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From Mario Ivankovits <ma...@ops.co.at>
Subject Re: [vfs] VFS.getManager and FileCache
Date Thu, 06 Aug 2009 15:36:06 GMT
Hi!

Using weak ref as default seems not too bad. However, since the file objects have just their
parent cached it might lead to much more file system access then now as a parent might need
to refresh its children.

I tried to kick a discussion about caching at all already [1].

I still think going the mount/unmount way and leaving all the concurrency/threading issues
up to the application makes more sense.
Means, VFS is no longer thread safe by default and you have to deal with thread safety only
if you use the object returned from mount() in differente threads. 
Also, by unmounting (equals filesystem.close()) we can easily get rid of any used underlaying
resources.

Ciao,
Mario

[1] http://www.mail-archive.com/dev@commons.apache.org/msg10387.html

-----Ursprüngliche Nachricht-----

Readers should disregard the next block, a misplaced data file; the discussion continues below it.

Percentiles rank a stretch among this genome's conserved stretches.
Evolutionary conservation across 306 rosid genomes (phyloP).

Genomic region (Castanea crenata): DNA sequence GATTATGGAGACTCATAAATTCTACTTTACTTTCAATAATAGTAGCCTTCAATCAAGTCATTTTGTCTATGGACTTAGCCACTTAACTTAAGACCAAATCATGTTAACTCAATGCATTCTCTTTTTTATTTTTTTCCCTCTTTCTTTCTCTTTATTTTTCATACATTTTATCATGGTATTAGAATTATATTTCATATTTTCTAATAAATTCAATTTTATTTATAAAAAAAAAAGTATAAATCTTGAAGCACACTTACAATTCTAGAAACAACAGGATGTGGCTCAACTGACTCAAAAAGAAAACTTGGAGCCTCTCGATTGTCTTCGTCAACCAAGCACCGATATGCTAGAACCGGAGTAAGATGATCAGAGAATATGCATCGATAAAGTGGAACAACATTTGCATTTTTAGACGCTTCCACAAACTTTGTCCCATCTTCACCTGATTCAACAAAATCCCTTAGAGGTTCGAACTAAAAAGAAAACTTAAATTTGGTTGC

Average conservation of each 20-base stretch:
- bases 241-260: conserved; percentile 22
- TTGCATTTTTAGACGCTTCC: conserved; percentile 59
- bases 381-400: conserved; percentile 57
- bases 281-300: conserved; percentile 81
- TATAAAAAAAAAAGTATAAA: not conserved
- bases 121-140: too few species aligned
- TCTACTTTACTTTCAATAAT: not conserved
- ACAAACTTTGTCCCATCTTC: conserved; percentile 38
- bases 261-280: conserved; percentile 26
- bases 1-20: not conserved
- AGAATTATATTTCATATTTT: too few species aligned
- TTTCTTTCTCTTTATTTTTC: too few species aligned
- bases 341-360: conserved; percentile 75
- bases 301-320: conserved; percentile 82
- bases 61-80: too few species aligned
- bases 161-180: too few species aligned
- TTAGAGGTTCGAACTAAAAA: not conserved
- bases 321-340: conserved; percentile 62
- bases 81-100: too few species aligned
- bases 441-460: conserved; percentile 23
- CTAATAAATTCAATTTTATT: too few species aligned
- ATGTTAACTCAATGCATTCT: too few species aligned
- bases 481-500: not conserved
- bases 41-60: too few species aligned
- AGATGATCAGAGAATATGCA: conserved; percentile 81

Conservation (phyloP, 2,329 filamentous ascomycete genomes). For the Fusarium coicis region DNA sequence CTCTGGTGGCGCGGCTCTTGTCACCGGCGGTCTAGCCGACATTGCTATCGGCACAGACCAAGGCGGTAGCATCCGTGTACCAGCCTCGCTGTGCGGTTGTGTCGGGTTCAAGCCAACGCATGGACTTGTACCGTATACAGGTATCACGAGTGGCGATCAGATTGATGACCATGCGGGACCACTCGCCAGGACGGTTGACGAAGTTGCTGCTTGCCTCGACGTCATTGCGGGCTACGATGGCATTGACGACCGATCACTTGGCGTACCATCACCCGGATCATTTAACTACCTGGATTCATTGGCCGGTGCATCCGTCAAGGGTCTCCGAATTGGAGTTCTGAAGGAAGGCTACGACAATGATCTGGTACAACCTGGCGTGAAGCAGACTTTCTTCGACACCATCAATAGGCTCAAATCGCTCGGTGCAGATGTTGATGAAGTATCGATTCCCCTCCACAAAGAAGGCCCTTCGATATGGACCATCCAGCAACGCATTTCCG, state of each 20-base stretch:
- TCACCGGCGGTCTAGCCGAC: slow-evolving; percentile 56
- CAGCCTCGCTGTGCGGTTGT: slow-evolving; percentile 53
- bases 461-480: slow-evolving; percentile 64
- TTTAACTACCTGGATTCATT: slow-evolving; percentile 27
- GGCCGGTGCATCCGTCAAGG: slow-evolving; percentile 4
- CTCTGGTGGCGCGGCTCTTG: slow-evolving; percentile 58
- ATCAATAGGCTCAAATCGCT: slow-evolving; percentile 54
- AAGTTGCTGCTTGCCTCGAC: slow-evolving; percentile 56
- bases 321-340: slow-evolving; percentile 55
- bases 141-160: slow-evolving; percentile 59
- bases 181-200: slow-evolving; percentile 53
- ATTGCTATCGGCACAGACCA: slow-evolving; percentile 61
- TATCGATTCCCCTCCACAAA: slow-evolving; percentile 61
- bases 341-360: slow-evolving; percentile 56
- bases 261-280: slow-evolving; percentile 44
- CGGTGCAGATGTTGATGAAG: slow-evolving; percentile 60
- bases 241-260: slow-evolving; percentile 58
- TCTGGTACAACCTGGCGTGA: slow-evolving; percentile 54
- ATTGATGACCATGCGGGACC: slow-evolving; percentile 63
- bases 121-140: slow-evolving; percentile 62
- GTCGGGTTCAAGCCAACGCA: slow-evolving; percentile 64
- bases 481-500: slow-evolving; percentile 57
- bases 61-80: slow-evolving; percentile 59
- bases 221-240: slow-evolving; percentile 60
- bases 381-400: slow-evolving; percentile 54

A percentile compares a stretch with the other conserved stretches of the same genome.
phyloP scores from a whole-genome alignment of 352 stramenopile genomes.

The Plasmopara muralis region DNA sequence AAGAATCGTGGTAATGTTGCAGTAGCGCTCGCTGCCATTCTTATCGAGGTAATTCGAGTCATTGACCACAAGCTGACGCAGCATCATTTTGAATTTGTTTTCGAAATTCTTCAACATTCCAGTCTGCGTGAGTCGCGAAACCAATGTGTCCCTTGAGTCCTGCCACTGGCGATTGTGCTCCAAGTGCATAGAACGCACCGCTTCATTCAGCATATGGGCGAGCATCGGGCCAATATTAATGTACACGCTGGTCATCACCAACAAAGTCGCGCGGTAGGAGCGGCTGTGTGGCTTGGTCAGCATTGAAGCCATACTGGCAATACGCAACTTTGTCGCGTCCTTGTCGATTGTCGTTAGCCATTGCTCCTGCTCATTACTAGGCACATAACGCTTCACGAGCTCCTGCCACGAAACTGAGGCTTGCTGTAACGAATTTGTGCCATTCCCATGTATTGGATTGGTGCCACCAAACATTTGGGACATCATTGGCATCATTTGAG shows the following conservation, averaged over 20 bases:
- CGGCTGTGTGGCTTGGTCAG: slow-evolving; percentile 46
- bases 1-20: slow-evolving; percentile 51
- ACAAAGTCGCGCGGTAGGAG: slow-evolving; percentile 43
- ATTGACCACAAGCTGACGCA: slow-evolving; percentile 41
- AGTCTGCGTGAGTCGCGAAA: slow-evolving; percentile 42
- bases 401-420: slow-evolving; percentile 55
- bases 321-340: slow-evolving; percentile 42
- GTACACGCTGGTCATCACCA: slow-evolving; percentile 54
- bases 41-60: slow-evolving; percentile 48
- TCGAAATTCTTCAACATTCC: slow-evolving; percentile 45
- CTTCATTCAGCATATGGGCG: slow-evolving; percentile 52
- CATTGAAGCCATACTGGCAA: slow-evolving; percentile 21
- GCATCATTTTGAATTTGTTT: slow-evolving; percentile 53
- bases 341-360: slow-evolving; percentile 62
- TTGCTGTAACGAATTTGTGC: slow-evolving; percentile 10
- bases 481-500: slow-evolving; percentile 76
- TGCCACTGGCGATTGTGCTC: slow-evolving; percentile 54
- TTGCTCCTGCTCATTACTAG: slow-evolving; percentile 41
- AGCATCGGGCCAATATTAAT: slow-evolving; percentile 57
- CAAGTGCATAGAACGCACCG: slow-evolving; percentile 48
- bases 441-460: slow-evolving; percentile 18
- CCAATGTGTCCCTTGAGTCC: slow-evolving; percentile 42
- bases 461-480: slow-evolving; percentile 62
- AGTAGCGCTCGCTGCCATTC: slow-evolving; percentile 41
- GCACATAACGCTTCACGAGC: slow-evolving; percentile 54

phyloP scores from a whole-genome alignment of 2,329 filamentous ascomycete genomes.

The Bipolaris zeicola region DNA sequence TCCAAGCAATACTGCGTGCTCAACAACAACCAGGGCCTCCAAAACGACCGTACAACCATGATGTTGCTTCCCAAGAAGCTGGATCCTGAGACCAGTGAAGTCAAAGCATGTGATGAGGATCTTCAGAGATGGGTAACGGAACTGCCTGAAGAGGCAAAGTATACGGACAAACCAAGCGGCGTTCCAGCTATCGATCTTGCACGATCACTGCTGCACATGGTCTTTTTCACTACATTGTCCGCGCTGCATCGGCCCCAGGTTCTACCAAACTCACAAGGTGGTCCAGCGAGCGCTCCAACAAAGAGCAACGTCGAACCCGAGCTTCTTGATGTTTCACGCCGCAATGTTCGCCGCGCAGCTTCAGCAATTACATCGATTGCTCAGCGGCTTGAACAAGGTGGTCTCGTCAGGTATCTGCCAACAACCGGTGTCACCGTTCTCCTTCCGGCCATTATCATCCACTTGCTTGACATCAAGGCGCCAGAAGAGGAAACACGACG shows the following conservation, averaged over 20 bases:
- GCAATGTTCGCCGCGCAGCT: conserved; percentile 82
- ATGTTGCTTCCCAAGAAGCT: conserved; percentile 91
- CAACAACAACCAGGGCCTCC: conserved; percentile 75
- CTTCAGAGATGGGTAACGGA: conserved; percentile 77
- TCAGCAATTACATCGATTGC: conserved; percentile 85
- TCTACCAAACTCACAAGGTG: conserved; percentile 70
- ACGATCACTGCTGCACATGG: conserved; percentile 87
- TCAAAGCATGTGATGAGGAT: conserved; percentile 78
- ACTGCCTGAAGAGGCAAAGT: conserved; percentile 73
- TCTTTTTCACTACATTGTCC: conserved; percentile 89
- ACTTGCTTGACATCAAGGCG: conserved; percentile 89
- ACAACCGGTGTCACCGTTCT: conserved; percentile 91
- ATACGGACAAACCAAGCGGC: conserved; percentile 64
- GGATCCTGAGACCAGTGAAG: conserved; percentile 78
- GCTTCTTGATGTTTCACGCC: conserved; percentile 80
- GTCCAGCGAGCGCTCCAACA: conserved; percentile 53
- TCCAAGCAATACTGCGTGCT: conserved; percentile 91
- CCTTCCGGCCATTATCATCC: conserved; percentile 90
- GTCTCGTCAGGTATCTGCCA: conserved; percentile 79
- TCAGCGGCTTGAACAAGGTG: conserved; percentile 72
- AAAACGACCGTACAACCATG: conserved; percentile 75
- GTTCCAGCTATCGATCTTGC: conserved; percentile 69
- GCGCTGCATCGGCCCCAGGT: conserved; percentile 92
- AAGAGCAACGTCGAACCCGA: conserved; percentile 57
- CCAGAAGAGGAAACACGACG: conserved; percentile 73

Von: news [mailto:news@ger.gmane.org] Im Auftrag von Jörg Schaible
Gesendet: Donnerstag, 06. August 2009 11:07
An: dev@commons.apache.org
Betreff: [vfs] VFS.getManager and FileCache

Hi gang,

the docs of VFS praise VFS.getManager() as simplest possibility to work with
VFS. However, this setup uses a SortRefFileCache as default implementation.
This caused our server app to fail, since it means that FileObject
instances are only garbage collected if the Java process runs out of
memory. However, if the instance refer some other limited resource (in our
case for SFTP socket connections to the SFTP server) they may never be
released. Our SFTP server simply runs out of available connections over
time.

Therefore we should possibly reconsider the default choice and use the
WeakRefFileCache instead. Since the FileObject instances are often linked
anyway with their parent/children references, the weak references are
normally not freed while the client has one reference left.

IMHO this behaviour matches the "simplest" (and less error-prone) approach
using VFS.getManager() most. WDYT?

- Jörg


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